Films in which film recordings are reworked into animation come even closer to visual reality. Rotoscoping is a technique in which animators trace over live-action film movement, frame by frame, for use in animated films. Examples of these are Waking Life and A Scanner Darkly by Richard Linklater. In these films, everything gets rotoscoped, but the actors are still perfectly recognizable as Keanu Reeves and Winona Ryder – even though they are now shrouded in a layer of animation.
The question with this sort of films is of course how much the animation resembles the original. An average colour film loses the three-dimensional effect of reality. A black-and-white film goes a step further and leaves colour out. A rotoscoped animation film goes even a few steps further, and technique determines how far.
For the series Naked, in which young people talk about sex, Mischa Kamp also used rotoscoping. In contrast to the stars of A Scanner Darkly, the kids in this film are hardly recognizable – you’d pass right by them on the street. But the movements have retained their realistic power.
We can expand our repertoire of animated documentaries if we also decide to place propaganda films, educational films, and nature films in the category. In that case, you can consider The Sinking of the Lusitania (1918) by Winsor McCay as the first prominent animated documentary. The Sinking of the Lusitania is an animated reconstruction of the submarine attack on an American ocean liner off the coast of Ireland during World War I. The text is propagandistic, but this had become irrelevant by the time the film was finally released after the war. Director Winsor McCay was by far the best animator of his time – the suppleness of movement and his eye for detail would remain unparalleled for decades to come. All of the drawings were entirely done by hand, which made the sinking ship realistic and convincing.
Can we accept this film as a documentary? Back then, it was still common practice to illustrate newspaper articles with drawings instead of photographs. We still widely accept courtroom drawings, a remnant of this tradition, as part and parcel of the record. Why wouldn’t we treat McCay’s animations in the same manner?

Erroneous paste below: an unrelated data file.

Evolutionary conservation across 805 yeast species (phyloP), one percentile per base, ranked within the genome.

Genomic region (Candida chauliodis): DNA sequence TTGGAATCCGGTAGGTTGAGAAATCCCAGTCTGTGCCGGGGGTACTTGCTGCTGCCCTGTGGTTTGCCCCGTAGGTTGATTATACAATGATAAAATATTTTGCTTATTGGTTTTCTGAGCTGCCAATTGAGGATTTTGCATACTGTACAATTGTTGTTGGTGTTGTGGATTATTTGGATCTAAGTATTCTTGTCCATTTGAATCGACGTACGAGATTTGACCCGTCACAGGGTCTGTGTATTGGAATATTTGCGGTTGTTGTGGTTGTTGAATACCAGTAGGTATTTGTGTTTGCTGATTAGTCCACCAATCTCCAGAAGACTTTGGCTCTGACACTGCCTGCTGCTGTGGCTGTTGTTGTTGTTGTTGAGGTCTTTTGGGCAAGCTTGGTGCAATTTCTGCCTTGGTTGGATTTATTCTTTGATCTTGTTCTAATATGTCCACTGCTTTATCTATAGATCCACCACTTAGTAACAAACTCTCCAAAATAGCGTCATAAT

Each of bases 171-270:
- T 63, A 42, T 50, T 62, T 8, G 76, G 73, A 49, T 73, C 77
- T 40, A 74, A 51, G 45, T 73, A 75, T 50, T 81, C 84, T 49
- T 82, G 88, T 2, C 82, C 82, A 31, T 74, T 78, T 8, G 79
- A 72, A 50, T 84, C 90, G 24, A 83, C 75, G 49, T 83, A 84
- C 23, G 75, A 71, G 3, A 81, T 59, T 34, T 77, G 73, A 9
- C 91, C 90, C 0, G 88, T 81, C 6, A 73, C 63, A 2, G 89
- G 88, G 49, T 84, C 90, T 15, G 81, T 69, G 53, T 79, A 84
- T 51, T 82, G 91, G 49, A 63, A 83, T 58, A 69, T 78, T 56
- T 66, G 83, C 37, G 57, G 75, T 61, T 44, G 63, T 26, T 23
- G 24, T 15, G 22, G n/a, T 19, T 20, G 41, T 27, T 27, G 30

With the fake animated documentary, we’re quite naturally pushing the boundaries of the genre. The Dutch animator Floris Kaayk made an animated fake nature film, Order Electrus (2005), which is about animals built from electronics. All the footage was really shot – with the typically agile, zooming camera work of the nature documentary – but the animals are all computer-animated.
The animated letter goes even further, such as Jute: Letter for Carter (1979) by Gerrit van Dijk, or the poetic Soviet propaganda film Plus Electrification by Ivan Aksenchuk. In the unique film Learned by Heart (2007) by Marjut Rimminen and Päivi Takala, animation is used both in addition to as well as in photos and film footage to reconstruct a girl’s childhood in post-war Finland. A very unusual new phenomenon is a documentary that takes place in an animated world, rendering the animation reality. My Second Life (2008) by Douglas Gayeton tells the story of Molotov Alva, who lives in the online virtual world of Second Life. There, the documentary, or rather the fake documentary, unfolds.
Much like the documentary itself, the animated documentary phenomenon also has its fringes, but it really does exist. It’s often the form of choice when there’s no normal film footage available, or perhaps because documentary subjects want to remain anonymous. In the case of the latter, it’s usually about delicate subjects such as sex, crime or war. At other times, the filmmaker uses his animations in the same way as he might use a voice-over, an element that we all consider normal for a documentary. And in the process, he moves along the borders of the genre, borders that get drawn and shifted – borders that will ultimately be determined not by the filmmaker, but by the viewer.
The IDFA animation program of around fifty titles was curated by the Holland Animation Film Festival (HAFF).